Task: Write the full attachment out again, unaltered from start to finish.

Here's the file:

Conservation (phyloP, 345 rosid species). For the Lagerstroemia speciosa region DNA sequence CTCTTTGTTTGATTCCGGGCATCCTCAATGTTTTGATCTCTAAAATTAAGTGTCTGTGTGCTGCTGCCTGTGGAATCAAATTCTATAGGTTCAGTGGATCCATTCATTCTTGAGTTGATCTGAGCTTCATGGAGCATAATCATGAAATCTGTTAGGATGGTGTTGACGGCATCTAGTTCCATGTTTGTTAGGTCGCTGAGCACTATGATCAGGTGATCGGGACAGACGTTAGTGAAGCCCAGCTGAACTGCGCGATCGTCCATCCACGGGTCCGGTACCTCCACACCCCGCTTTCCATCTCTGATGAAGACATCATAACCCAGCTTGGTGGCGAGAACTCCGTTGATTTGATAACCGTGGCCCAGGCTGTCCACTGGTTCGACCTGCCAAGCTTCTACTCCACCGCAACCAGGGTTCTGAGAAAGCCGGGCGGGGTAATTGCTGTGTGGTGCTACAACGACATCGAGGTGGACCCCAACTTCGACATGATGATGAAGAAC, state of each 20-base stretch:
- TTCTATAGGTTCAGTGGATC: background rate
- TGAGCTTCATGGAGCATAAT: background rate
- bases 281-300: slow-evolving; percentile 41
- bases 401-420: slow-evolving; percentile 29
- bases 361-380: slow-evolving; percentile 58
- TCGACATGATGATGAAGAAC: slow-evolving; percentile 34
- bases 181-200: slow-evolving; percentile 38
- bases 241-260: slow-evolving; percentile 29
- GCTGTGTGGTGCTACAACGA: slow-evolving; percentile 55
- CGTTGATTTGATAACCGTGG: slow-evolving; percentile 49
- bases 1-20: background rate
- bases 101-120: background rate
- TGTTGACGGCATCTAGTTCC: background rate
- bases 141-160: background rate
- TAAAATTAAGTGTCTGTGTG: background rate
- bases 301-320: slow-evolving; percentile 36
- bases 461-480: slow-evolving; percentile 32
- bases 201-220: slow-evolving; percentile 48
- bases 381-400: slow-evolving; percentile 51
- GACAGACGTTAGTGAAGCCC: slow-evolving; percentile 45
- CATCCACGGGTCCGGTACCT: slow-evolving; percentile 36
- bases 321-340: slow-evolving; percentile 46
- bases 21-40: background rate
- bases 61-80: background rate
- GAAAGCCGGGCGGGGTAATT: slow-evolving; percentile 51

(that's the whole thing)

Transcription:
Conservation (phyloP, 345 rosid species). For the Lagerstroemia speciosa region DNA sequence CTCTTTGTTTGATTCCGGGCATCCTCAATGTTTTGATCTCTAAAATTAAGTGTCTGTGTGCTGCTGCCTGTGGAATCAAATTCTATAGGTTCAGTGGATCCATTCATTCTTGAGTTGATCTGAGCTTCATGGAGCATAATCATGAAATCTGTTAGGATGGTGTTGACGGCATCTAGTTCCATGTTTGTTAGGTCGCTGAGCACTATGATCAGGTGATCGGGACAGACGTTAGTGAAGCCCAGCTGAACTGCGCGATCGTCCATCCACGGGTCCGGTACCTCCACACCCCGCTTTCCATCTCTGATGAAGACATCATAACCCAGCTTGGTGGCGAGAACTCCGTTGATTTGATAACCGTGGCCCAGGCTGTCCACTGGTTCGACCTGCCAAGCTTCTACTCCACCGCAACCAGGGTTCTGAGAAAGCCGGGCGGGGTAATTGCTGTGTGGTGCTACAACGACATCGAGGTGGACCCCAACTTCGACATGATGATGAAGAAC, state of each 20-base stretch:
- TTCTATAGGTTCAGTGGATC: background rate
- TGAGCTTCATGGAGCATAAT: background rate
- bases 281-300: slow-evolving; percentile 41
- bases 401-420: slow-evolving; percentile 29
- bases 361-380: slow-evolving; percentile 58
- TCGACATGATGATGAAGAAC: slow-evolving; percentile 34
- bases 181-200: slow-evolving; percentile 38
- bases 241-260: slow-evolving; percentile 29
- GCTGTGTGGTGCTACAACGA: slow-evolving; percentile 55
- CGTTGATTTGATAACCGTGG: slow-evolving; percentile 49
- bases 1-20: background rate
- bases 101-120: background rate
- TGTTGACGGCATCTAGTTCC: background rate
- bases 141-160: background rate
- TAAAATTAAGTGTCTGTGTG: background rate
- bases 301-320: slow-evolving; percentile 36
- bases 461-480: slow-evolving; percentile 32
- bases 201-220: slow-evolving; percentile 48
- bases 381-400: slow-evolving; percentile 51
- GACAGACGTTAGTGAAGCCC: slow-evolving; percentile 45
- CATCCACGGGTCCGGTACCT: slow-evolving; percentile 36
- bases 321-340: slow-evolving; percentile 46
- bases 21-40: background rate
- bases 61-80: background rate
- GAAAGCCGGGCGGGGTAATT: slow-evolving; percentile 51